SEATBELT SAFETY (what you need to know)

When I was a little ‘un seatbelts were optional extras.
Cars had one long back seat made from synthetic leather that either froze right through your brown corduroy dungarees (with the sewn-on patches on the knees), or glued to the backs of your legs and ripped your skin every time you moved.
(BTW: if you’re nodding, you’re TOTALLY showing your age…)
Of course these days we wouldn’t dream of driving our children without them being safely and comfortably restrained.
Today there are so many different brands and styles of car seat that choosing the right ones for your children can be confusing – especially as Government regulations are constantly being updated.

Legally, children must wear the right restraint, and be in the correct type of seating, for their age and height. They must use a car seat until they’re 12 years old, or 135cms tall. Until they turn 14, it is still the driver’s legal responsibility to make sure they’re buckled up.

The type of car seat you require depends on the age and height of each individual child. They range from rear-facing seats for infants, right up to booster seats for older children. A reputable stockist will be able to advise you on what seat is best for you, and there is also guidance on the Government’s ADVICE WEBSITE

There are certain instances when a child can travel without a car seat:

• in a licensed taxi or private hire vehicle (kids under three must travel in back)
• if they’re travelling a short distance in emergency circumstances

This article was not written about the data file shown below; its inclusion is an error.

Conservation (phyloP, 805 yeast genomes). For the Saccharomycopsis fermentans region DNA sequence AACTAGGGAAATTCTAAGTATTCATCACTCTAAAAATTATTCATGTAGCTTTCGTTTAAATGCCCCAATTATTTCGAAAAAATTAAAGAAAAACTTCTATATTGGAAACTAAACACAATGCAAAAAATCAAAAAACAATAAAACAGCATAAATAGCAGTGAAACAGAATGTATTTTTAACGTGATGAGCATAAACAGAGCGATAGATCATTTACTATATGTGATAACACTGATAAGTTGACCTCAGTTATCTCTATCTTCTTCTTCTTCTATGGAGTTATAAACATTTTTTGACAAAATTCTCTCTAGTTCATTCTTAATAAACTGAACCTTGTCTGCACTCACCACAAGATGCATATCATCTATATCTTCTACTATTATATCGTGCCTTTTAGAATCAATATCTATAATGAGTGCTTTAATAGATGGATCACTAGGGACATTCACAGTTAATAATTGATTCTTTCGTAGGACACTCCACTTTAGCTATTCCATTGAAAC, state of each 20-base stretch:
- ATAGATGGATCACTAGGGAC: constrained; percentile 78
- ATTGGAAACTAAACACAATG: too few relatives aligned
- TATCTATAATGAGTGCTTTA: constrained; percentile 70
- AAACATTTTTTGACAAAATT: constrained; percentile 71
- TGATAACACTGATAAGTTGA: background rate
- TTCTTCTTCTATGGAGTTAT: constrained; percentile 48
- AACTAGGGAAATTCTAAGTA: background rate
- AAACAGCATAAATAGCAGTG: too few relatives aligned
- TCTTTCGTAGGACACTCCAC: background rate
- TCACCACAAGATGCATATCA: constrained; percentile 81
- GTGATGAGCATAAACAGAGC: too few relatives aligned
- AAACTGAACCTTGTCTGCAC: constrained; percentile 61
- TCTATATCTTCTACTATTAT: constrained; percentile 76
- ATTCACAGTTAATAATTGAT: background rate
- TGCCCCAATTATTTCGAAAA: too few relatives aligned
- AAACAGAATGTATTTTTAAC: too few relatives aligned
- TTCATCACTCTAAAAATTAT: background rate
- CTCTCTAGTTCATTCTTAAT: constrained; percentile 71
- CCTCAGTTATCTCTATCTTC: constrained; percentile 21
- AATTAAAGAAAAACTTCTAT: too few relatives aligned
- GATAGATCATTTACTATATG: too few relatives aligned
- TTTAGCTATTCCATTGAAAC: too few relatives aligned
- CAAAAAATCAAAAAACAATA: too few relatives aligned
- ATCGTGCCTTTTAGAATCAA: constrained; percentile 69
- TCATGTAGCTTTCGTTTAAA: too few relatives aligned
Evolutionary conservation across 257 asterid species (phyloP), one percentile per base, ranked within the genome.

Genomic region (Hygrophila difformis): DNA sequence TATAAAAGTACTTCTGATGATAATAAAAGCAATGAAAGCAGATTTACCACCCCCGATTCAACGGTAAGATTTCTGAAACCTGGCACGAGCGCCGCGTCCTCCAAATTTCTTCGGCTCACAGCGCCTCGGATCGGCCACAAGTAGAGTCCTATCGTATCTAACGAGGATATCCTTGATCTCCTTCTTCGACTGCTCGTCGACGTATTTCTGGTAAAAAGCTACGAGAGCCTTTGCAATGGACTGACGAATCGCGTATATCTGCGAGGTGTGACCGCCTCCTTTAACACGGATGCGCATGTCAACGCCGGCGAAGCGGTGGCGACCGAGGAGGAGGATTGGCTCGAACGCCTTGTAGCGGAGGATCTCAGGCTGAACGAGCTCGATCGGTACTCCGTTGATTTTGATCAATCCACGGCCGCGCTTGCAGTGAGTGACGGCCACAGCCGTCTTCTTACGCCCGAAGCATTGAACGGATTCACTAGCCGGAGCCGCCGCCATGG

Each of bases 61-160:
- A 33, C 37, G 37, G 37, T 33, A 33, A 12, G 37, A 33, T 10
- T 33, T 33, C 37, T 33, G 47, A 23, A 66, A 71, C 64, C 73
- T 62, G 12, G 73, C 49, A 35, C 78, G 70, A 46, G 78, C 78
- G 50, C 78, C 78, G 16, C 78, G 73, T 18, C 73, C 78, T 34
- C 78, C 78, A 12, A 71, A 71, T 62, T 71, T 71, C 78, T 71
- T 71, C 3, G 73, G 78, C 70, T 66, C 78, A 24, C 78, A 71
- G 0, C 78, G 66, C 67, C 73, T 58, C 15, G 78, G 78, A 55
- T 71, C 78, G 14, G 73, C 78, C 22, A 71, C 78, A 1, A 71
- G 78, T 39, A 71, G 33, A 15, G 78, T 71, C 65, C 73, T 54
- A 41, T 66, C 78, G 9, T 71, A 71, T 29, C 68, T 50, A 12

• if there are two occupied child seats in the rear of a vehicle which prevents the fitting of a third, and the child is over three years old, they may sit in the back wearing a (compulsory) adult seatbelt.

Lapbelts aren’t as safe than three-point seatbelts, but many cars only have them fitted in the back of the vehicle as middle seatbelts, and they’re still preferable to not wearing a belt at all.  
Pregnant women should also avoid lap belts wherever possible, although one should be worn if there is no alternative.
It’s also important to ensure your seatbelts are in great condition. If you’ve been involved in a collision they’ll need replacing, as their effectiveness may be reduced. If they’re frayed or damaged you could also fail your MOT.

If you have questions about seatbelt safety, visit the Government’s THINK! website, or the Royal Society for the Prevention of Accidents (RoSPA).

If you have any legal questions, contact JMW SOLICITORS. Specialists in serious personal injury claims, their team regularly works on behalf of individuals injured as a result of serious road accidents. To find out more about the range of services they offer, visit

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